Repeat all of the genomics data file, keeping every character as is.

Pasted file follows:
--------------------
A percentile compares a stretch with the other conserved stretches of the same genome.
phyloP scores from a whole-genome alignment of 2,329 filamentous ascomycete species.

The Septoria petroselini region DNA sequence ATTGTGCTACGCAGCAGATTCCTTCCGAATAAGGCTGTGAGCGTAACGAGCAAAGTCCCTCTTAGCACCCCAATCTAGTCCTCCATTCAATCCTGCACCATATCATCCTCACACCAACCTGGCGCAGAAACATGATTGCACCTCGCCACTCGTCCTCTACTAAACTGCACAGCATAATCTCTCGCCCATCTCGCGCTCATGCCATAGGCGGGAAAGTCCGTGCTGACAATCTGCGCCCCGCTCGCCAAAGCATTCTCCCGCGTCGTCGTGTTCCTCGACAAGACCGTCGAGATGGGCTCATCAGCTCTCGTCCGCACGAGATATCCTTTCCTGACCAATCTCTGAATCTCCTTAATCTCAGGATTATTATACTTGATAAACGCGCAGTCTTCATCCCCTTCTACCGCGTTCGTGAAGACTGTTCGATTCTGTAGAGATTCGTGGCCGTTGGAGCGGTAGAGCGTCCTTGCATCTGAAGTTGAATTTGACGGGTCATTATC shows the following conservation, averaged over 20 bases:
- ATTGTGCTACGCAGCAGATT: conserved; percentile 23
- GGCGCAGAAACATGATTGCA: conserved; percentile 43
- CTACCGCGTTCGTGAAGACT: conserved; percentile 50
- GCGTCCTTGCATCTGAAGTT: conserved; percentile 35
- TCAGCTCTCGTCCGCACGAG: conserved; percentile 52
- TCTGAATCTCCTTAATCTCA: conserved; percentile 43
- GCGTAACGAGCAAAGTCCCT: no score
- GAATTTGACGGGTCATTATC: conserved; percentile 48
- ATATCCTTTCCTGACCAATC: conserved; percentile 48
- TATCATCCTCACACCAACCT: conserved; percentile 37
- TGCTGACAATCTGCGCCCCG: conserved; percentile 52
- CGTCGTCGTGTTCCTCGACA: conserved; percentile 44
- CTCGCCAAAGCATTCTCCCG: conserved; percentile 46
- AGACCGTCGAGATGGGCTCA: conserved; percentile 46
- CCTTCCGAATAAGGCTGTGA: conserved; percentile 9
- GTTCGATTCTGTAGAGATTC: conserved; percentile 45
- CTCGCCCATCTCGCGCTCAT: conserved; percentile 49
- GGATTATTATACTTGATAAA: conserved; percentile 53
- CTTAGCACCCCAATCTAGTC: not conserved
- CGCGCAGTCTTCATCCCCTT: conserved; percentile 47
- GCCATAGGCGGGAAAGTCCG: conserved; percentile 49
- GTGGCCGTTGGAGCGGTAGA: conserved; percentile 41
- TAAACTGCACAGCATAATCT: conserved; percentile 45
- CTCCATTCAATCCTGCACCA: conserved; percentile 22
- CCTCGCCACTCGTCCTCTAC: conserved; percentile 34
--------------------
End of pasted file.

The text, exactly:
A percentile compares a stretch with the other conserved stretches of the same genome.
phyloP scores from a whole-genome alignment of 2,329 filamentous ascomycete species.

The Septoria petroselini region DNA sequence ATTGTGCTACGCAGCAGATTCCTTCCGAATAAGGCTGTGAGCGTAACGAGCAAAGTCCCTCTTAGCACCCCAATCTAGTCCTCCATTCAATCCTGCACCATATCATCCTCACACCAACCTGGCGCAGAAACATGATTGCACCTCGCCACTCGTCCTCTACTAAACTGCACAGCATAATCTCTCGCCCATCTCGCGCTCATGCCATAGGCGGGAAAGTCCGTGCTGACAATCTGCGCCCCGCTCGCCAAAGCATTCTCCCGCGTCGTCGTGTTCCTCGACAAGACCGTCGAGATGGGCTCATCAGCTCTCGTCCGCACGAGATATCCTTTCCTGACCAATCTCTGAATCTCCTTAATCTCAGGATTATTATACTTGATAAACGCGCAGTCTTCATCCCCTTCTACCGCGTTCGTGAAGACTGTTCGATTCTGTAGAGATTCGTGGCCGTTGGAGCGGTAGAGCGTCCTTGCATCTGAAGTTGAATTTGACGGGTCATTATC shows the following conservation, averaged over 20 bases:
- ATTGTGCTACGCAGCAGATT: conserved; percentile 23
- GGCGCAGAAACATGATTGCA: conserved; percentile 43
- CTACCGCGTTCGTGAAGACT: conserved; percentile 50
- GCGTCCTTGCATCTGAAGTT: conserved; percentile 35
- TCAGCTCTCGTCCGCACGAG: conserved; percentile 52
- TCTGAATCTCCTTAATCTCA: conserved; percentile 43
- GCGTAACGAGCAAAGTCCCT: no score
- GAATTTGACGGGTCATTATC: conserved; percentile 48
- ATATCCTTTCCTGACCAATC: conserved; percentile 48
- TATCATCCTCACACCAACCT: conserved; percentile 37
- TGCTGACAATCTGCGCCCCG: conserved; percentile 52
- CGTCGTCGTGTTCCTCGACA: conserved; percentile 44
- CTCGCCAAAGCATTCTCCCG: conserved; percentile 46
- AGACCGTCGAGATGGGCTCA: conserved; percentile 46
- CCTTCCGAATAAGGCTGTGA: conserved; percentile 9
- GTTCGATTCTGTAGAGATTC: conserved; percentile 45
- CTCGCCCATCTCGCGCTCAT: conserved; percentile 49
- GGATTATTATACTTGATAAA: conserved; percentile 53
- CTTAGCACCCCAATCTAGTC: not conserved
- CGCGCAGTCTTCATCCCCTT: conserved; percentile 47
- GCCATAGGCGGGAAAGTCCG: conserved; percentile 49
- GTGGCCGTTGGAGCGGTAGA: conserved; percentile 41
- TAAACTGCACAGCATAATCT: conserved; percentile 45
- CTCCATTCAATCCTGCACCA: conserved; percentile 22
- CCTCGCCACTCGTCCTCTAC: conserved; percentile 34